Fifty-five percent of road spending in Louisiana is funded with user taxes, according to data from fiscal year 2018 that was recently published by the Tax Foundation.
Louisiana ranks 36th in the U.S. in terms of the share of state and local road spending that is covered by tolls, user fees and user taxes. It’s also among 46 states, as well as Washington, D.C., that don’t raise enough revenue to cover their highway spending. Most states contribute revenue from other sources to make up differences between infrastructure revenue and expenditures.
Traditionally, revenue dedicated to infrastructure spending has been raised through taxes on motor fuel, license fees and tolls, but revenue from motor fuel has proved less effective over the last few decades.
In fiscal year 2018, Louisiana generated more than $768 million in state infrastructure revenue. Of that amount, 82% came from motor fuel tax revenue, 11% came from license revenue, and 7% came from tolls and charges.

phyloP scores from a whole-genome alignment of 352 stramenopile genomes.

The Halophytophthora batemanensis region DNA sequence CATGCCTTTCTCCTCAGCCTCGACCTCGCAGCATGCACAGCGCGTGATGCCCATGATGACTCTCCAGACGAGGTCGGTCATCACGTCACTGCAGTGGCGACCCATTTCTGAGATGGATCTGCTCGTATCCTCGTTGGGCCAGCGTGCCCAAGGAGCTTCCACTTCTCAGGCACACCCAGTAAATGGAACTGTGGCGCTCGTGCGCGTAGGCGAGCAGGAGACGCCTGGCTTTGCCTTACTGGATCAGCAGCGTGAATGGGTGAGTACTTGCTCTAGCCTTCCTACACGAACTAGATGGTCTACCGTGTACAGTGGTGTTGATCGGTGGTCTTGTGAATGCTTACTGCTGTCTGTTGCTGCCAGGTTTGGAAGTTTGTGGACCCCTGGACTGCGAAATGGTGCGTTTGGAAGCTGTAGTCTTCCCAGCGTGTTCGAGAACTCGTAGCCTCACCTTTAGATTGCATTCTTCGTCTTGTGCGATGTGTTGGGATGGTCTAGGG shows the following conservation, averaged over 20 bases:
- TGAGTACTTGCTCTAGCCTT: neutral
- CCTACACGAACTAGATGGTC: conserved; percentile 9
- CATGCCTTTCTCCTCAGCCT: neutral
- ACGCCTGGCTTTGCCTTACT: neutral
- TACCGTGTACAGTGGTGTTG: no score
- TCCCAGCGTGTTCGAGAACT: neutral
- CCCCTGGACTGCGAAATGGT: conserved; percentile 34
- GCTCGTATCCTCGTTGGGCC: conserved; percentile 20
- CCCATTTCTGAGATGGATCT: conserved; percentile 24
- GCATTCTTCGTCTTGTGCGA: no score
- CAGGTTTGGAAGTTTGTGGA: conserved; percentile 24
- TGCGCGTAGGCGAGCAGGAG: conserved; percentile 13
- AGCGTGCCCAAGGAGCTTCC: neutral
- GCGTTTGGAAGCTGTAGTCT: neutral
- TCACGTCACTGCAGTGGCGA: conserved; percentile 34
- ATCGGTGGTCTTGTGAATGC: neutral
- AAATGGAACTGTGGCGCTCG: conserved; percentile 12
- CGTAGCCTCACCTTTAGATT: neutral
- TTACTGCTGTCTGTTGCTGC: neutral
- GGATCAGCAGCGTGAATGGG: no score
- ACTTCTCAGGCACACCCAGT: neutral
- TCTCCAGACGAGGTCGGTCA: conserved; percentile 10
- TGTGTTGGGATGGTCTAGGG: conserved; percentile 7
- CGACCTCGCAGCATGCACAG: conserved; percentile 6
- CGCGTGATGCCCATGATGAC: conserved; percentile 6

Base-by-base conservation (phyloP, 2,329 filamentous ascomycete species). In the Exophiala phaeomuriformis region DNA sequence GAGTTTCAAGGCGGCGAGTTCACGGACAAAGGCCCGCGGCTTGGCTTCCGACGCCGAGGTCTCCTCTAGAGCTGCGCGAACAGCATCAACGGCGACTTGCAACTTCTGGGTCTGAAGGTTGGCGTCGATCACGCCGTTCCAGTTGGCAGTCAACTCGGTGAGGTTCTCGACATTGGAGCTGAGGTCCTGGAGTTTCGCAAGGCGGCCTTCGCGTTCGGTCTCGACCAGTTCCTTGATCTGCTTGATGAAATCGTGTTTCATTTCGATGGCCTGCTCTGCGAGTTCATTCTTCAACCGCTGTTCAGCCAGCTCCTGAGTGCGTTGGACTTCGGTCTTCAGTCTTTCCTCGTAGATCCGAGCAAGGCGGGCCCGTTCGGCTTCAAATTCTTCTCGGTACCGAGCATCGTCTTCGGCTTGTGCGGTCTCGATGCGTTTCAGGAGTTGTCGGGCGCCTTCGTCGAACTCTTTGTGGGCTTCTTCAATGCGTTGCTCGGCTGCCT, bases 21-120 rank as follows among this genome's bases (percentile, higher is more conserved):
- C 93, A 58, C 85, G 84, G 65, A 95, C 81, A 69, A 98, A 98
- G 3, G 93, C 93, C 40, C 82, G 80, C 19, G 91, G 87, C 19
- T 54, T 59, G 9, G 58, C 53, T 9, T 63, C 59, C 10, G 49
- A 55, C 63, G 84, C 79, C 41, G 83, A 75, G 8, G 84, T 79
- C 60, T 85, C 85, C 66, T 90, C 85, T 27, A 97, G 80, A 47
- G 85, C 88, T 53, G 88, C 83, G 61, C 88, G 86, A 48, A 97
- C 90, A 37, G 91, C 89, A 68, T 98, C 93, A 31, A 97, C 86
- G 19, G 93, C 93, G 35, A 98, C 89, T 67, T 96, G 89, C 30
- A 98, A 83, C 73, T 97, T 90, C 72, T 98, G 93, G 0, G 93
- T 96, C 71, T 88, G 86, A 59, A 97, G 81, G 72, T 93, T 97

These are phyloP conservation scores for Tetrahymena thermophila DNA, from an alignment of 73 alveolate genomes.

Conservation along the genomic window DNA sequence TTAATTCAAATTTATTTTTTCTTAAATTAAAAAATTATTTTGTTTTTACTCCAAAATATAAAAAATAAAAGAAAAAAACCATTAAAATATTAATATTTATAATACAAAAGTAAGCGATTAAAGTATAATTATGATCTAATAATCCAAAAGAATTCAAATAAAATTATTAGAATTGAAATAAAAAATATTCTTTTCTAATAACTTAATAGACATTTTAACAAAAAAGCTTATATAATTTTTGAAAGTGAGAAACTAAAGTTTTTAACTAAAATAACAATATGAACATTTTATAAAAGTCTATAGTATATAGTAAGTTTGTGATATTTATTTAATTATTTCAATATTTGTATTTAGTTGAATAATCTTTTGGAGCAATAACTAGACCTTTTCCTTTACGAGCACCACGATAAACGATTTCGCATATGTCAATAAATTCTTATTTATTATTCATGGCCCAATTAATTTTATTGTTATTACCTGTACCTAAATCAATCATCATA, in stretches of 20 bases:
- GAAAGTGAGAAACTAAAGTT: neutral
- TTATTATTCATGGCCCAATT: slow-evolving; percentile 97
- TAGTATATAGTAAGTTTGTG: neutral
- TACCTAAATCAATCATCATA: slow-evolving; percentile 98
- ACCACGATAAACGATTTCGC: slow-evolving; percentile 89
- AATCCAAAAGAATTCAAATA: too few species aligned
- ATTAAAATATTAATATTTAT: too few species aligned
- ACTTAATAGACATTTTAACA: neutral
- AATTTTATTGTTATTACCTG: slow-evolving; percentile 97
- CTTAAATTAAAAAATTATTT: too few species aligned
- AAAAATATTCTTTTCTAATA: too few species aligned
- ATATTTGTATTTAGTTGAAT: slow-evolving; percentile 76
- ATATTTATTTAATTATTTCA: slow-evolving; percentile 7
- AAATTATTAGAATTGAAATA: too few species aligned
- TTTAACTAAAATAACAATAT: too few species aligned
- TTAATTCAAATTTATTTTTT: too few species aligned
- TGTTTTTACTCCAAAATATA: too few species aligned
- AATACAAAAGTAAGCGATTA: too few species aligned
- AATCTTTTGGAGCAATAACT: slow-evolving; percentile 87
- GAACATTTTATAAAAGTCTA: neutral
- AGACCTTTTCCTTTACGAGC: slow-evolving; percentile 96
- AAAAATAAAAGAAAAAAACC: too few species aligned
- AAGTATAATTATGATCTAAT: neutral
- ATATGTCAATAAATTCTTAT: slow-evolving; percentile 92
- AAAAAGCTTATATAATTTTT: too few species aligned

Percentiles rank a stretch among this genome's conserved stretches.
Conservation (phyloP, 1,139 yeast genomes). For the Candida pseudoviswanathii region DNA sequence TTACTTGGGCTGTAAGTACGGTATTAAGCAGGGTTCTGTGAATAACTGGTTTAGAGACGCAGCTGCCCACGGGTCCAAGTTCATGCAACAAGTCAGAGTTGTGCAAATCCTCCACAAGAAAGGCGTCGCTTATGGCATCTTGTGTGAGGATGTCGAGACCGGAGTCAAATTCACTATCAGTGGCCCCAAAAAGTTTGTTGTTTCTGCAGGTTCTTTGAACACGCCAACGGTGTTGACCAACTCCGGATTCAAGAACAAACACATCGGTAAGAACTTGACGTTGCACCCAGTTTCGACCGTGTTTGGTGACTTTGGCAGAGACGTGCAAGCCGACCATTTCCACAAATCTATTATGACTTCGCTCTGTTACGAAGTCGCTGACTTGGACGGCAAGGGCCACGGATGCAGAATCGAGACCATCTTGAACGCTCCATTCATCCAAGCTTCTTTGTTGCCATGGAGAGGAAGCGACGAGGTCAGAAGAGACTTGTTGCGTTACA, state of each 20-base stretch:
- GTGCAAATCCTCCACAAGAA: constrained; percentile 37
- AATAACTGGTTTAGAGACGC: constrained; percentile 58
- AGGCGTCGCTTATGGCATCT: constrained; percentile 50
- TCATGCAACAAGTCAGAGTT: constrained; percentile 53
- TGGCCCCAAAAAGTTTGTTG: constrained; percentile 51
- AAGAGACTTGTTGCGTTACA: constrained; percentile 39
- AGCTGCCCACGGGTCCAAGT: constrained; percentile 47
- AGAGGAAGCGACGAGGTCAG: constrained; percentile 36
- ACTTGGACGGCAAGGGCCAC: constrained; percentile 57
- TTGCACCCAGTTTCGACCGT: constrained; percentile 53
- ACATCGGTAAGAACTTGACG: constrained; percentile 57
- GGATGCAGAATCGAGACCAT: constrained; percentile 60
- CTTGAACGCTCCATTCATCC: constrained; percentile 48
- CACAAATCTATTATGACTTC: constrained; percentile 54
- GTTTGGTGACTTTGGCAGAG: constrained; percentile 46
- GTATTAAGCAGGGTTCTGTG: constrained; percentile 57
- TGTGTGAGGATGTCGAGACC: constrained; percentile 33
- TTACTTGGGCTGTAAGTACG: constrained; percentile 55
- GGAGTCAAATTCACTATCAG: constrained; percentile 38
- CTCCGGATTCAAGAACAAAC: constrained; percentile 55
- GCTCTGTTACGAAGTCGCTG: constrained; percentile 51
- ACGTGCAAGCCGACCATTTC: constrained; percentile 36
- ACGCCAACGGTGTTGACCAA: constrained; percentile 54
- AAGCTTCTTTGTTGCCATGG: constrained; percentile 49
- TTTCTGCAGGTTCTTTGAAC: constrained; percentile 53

The state share of highway spending totaled nearly $1.4 billion, including 55% of which was funded with these transportation taxes, licenses and fees.
For comparison, Texas taxpayers pay for more than 74% of their infrastructure spending, while Florida users pay for 79.3%. Only four states—California, Indiana, Montana and Tennessee—raise enough revenue to cover their highway spending.
Though politically unpopular, motor fuel taxes, license fees and tolls are all relatively good applications of the benefit principle—the idea that the people paying the taxes and fees should be the ones to benefit from them. However, with the sustainability of established motor fuel taxes increasingly threatened, state and federal lawmakers are considering other options for transportation revenue.